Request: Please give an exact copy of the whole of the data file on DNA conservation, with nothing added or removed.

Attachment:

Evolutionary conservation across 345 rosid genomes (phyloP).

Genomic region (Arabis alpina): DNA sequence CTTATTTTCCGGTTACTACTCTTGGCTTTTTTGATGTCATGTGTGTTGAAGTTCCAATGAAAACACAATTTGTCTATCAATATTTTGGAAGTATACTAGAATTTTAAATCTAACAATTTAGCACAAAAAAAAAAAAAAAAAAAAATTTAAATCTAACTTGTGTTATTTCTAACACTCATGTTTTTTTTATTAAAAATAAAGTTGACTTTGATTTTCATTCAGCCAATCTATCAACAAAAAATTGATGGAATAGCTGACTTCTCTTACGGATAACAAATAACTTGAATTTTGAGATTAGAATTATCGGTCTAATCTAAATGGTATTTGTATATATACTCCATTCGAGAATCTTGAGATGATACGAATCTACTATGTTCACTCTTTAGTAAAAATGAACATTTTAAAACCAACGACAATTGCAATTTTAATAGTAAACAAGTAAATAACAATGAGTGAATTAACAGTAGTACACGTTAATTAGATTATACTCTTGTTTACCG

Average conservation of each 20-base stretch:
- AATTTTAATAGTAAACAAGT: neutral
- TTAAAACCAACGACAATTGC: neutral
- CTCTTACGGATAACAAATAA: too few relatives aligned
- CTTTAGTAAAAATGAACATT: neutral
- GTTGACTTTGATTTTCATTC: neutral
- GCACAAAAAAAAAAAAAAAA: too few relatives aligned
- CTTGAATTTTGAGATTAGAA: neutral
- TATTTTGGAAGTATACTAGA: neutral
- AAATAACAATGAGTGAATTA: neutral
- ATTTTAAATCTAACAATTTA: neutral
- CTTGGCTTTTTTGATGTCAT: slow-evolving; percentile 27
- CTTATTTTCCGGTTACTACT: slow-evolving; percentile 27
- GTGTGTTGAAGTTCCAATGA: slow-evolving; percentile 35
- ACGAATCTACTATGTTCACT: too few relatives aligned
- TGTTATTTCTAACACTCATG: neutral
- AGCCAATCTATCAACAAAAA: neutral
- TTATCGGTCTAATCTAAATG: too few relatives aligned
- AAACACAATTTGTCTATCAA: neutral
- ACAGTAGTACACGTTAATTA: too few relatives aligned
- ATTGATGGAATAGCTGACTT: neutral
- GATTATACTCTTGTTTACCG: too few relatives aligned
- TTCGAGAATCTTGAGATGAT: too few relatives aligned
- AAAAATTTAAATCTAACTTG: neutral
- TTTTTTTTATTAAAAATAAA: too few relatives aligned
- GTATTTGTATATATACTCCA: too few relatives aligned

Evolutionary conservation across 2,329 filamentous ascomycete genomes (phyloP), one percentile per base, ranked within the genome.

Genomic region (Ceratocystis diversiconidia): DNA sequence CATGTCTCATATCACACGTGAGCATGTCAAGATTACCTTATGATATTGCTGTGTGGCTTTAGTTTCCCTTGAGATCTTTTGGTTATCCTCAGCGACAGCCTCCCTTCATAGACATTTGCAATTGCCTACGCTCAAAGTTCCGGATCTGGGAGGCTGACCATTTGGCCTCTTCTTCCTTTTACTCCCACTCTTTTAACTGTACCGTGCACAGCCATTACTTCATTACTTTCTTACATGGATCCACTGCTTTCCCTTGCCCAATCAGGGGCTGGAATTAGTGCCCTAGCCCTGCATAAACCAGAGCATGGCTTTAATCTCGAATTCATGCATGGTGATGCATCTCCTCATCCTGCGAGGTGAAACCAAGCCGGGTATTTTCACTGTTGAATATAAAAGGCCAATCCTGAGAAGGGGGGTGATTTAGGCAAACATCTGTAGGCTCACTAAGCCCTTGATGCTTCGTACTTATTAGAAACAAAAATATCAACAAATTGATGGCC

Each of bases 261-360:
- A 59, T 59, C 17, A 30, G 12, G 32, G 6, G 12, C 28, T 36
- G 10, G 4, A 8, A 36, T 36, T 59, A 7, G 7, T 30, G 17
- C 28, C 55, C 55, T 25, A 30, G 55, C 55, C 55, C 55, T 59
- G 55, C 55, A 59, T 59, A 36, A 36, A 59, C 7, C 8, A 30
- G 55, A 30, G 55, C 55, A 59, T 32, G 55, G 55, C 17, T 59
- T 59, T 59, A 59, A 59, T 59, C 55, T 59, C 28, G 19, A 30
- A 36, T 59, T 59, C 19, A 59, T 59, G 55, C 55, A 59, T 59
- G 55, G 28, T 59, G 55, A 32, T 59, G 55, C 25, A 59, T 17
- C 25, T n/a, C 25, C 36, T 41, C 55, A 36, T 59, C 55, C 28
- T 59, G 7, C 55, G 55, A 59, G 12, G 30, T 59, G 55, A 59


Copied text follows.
Evolutionary conservation across 345 rosid genomes (phyloP).

Genomic region (Arabis alpina): DNA sequence CTTATTTTCCGGTTACTACTCTTGGCTTTTTTGATGTCATGTGTGTTGAAGTTCCAATGAAAACACAATTTGTCTATCAATATTTTGGAAGTATACTAGAATTTTAAATCTAACAATTTAGCACAAAAAAAAAAAAAAAAAAAAATTTAAATCTAACTTGTGTTATTTCTAACACTCATGTTTTTTTTATTAAAAATAAAGTTGACTTTGATTTTCATTCAGCCAATCTATCAACAAAAAATTGATGGAATAGCTGACTTCTCTTACGGATAACAAATAACTTGAATTTTGAGATTAGAATTATCGGTCTAATCTAAATGGTATTTGTATATATACTCCATTCGAGAATCTTGAGATGATACGAATCTACTATGTTCACTCTTTAGTAAAAATGAACATTTTAAAACCAACGACAATTGCAATTTTAATAGTAAACAAGTAAATAACAATGAGTGAATTAACAGTAGTACACGTTAATTAGATTATACTCTTGTTTACCG

Average conservation of each 20-base stretch:
- AATTTTAATAGTAAACAAGT: neutral
- TTAAAACCAACGACAATTGC: neutral
- CTCTTACGGATAACAAATAA: too few relatives aligned
- CTTTAGTAAAAATGAACATT: neutral
- GTTGACTTTGATTTTCATTC: neutral
- GCACAAAAAAAAAAAAAAAA: too few relatives aligned
- CTTGAATTTTGAGATTAGAA: neutral
- TATTTTGGAAGTATACTAGA: neutral
- AAATAACAATGAGTGAATTA: neutral
- ATTTTAAATCTAACAATTTA: neutral
- CTTGGCTTTTTTGATGTCAT: slow-evolving; percentile 27
- CTTATTTTCCGGTTACTACT: slow-evolving; percentile 27
- GTGTGTTGAAGTTCCAATGA: slow-evolving; percentile 35
- ACGAATCTACTATGTTCACT: too few relatives aligned
- TGTTATTTCTAACACTCATG: neutral
- AGCCAATCTATCAACAAAAA: neutral
- TTATCGGTCTAATCTAAATG: too few relatives aligned
- AAACACAATTTGTCTATCAA: neutral
- ACAGTAGTACACGTTAATTA: too few relatives aligned
- ATTGATGGAATAGCTGACTT: neutral
- GATTATACTCTTGTTTACCG: too few relatives aligned
- TTCGAGAATCTTGAGATGAT: too few relatives aligned
- AAAAATTTAAATCTAACTTG: neutral
- TTTTTTTTATTAAAAATAAA: too few relatives aligned
- GTATTTGTATATATACTCCA: too few relatives aligned

Evolutionary conservation across 2,329 filamentous ascomycete genomes (phyloP), one percentile per base, ranked within the genome.

Genomic region (Ceratocystis diversiconidia): DNA sequence CATGTCTCATATCACACGTGAGCATGTCAAGATTACCTTATGATATTGCTGTGTGGCTTTAGTTTCCCTTGAGATCTTTTGGTTATCCTCAGCGACAGCCTCCCTTCATAGACATTTGCAATTGCCTACGCTCAAAGTTCCGGATCTGGGAGGCTGACCATTTGGCCTCTTCTTCCTTTTACTCCCACTCTTTTAACTGTACCGTGCACAGCCATTACTTCATTACTTTCTTACATGGATCCACTGCTTTCCCTTGCCCAATCAGGGGCTGGAATTAGTGCCCTAGCCCTGCATAAACCAGAGCATGGCTTTAATCTCGAATTCATGCATGGTGATGCATCTCCTCATCCTGCGAGGTGAAACCAAGCCGGGTATTTTCACTGTTGAATATAAAAGGCCAATCCTGAGAAGGGGGGTGATTTAGGCAAACATCTGTAGGCTCACTAAGCCCTTGATGCTTCGTACTTATTAGAAACAAAAATATCAACAAATTGATGGCC

Each of bases 261-360:
- A 59, T 59, C 17, A 30, G 12, G 32, G 6, G 12, C 28, T 36
- G 10, G 4, A 8, A 36, T 36, T 59, A 7, G 7, T 30, G 17
- C 28, C 55, C 55, T 25, A 30, G 55, C 55, C 55, C 55, T 59
- G 55, C 55, A 59, T 59, A 36, A 36, A 59, C 7, C 8, A 30
- G 55, A 30, G 55, C 55, A 59, T 32, G 55, G 55, C 17, T 59
- T 59, T 59, A 59, A 59, T 59, C 55, T 59, C 28, G 19, A 30
- A 36, T 59, T 59, C 19, A 59, T 59, G 55, C 55, A 59, T 59
- G 55, G 28, T 59, G 55, A 32, T 59, G 55, C 25, A 59, T 17
- C 25, T n/a, C 25, C 36, T 41, C 55, A 36, T 59, C 55, C 28
- T 59, G 7, C 55, G 55, A 59, G 12, G 30, T 59, G 55, A 59